Japan Tobacco Inc. announced plans Friday to buy Britain's Gallaher Group PLC for 2.25 trillion yen ($19.1 billion) in reportedly the largest-ever corporate acquisition by a Japanese company.
JT, the world's third-largest tobacco company, was to finance its takeover of Gallaher, which owns the Benson & Hedges and Silk Cut brands, with its own cash and a Merrill Lynch loan, the company said.
The takeover tops Softbank Corp.'s takeover of Vodafone Group PLC's Japanese mobile-phone operations for $15.6 billion (earlier this year as the largest ever by a Japanese company, news reports say.
The move comes as Japan Tobacco, maker of Mild Seven brand Cigarettes and overseas distributor for U.S. brands Winston, Camel and Salem, tries to bolster earnings by expanding outside of Japan, which has seen declining smoking rates. Like many tobacco companies worldwide, JT has also been looking to diversify outside Cigarettes.
The combined company would have annual global output of 600 billion Cigarettes, JT said in a release.
"The integration of our business operations and our portfolios will position our international tobacco business for continued growth," JT President and Chief Executive Hiroshi Kimura said in the company statement.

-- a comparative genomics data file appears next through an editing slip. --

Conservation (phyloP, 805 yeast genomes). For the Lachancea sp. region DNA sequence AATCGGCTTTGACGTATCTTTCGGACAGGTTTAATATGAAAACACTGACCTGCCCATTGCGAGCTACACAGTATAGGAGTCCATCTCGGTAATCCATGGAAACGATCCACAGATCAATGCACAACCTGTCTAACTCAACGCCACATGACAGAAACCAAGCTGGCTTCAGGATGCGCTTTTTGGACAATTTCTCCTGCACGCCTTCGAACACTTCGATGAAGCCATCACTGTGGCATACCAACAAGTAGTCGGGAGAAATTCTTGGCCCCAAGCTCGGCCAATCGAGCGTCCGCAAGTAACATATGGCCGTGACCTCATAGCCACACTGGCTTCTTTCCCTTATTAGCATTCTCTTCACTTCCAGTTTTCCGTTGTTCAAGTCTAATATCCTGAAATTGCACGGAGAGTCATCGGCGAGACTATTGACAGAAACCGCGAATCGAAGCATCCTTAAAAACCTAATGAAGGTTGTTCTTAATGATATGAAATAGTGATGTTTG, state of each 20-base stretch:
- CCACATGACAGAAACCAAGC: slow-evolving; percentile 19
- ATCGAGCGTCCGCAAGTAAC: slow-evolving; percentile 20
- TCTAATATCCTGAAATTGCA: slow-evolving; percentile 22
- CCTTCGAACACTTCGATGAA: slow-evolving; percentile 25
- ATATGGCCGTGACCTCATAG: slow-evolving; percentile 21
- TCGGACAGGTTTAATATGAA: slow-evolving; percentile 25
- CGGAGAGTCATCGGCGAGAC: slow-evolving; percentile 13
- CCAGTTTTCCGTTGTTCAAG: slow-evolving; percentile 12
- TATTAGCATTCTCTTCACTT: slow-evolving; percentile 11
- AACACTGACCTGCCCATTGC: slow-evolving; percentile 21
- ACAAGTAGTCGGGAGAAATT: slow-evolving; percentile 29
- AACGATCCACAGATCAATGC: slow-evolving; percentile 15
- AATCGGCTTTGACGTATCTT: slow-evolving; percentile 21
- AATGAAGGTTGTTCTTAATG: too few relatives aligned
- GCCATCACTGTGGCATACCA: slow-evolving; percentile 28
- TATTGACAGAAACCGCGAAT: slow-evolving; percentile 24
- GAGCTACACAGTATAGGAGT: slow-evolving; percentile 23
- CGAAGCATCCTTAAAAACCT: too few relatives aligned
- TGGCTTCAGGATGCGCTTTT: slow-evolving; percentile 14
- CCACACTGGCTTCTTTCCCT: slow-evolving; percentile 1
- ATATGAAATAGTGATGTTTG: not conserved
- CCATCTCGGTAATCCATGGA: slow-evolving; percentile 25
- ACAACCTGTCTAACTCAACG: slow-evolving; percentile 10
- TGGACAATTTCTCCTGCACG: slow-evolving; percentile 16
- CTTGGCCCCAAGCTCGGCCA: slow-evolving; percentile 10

Japan Tobacco shares rose 3.1 percent to close at 597,000 yen ($5,068) in Tokyo Friday.
Shares in Gallaher, the world's fifth largest tobacco company, slipped 0.5 percent Friday to 1,149.5 pence ($22.59).
The purchase would boost Japan Tobacco's share of the European tobacco market to 23 percent from 10 percent, according to the Nihon Keizai newspaper. JT's global market share would jump 3.1 percent to about 11 percent, it said.
It also highlights bolder strategies Japanese companies are taking as they seek ways to grow. Earlier this year, Nippon Sheet Glass Co. bought Pilkington PLC, a British rival that was twice its size, in a $3.8 billion deal.
After the announcement, Standard & Poor's Ratings Services placed JT's "AA-" long-term rating on cRedit watch with negative implications. It said that JT has good liquidity and no debt, but that its financial status will deteriorate as it pays for the takeover. The negative impact could last for one to two years, S&P said.
But looking long-term, the purchase should bolster Japan Tobacco's business.
"JT aims to boost its earnings base in overseas markets, which are expected to grow. In the Medium to long term, this acquisition should lead to a stronger business franchise, supported by an expanded brand portfolio and geographically diversified earnings sources," S&P said in a statement.
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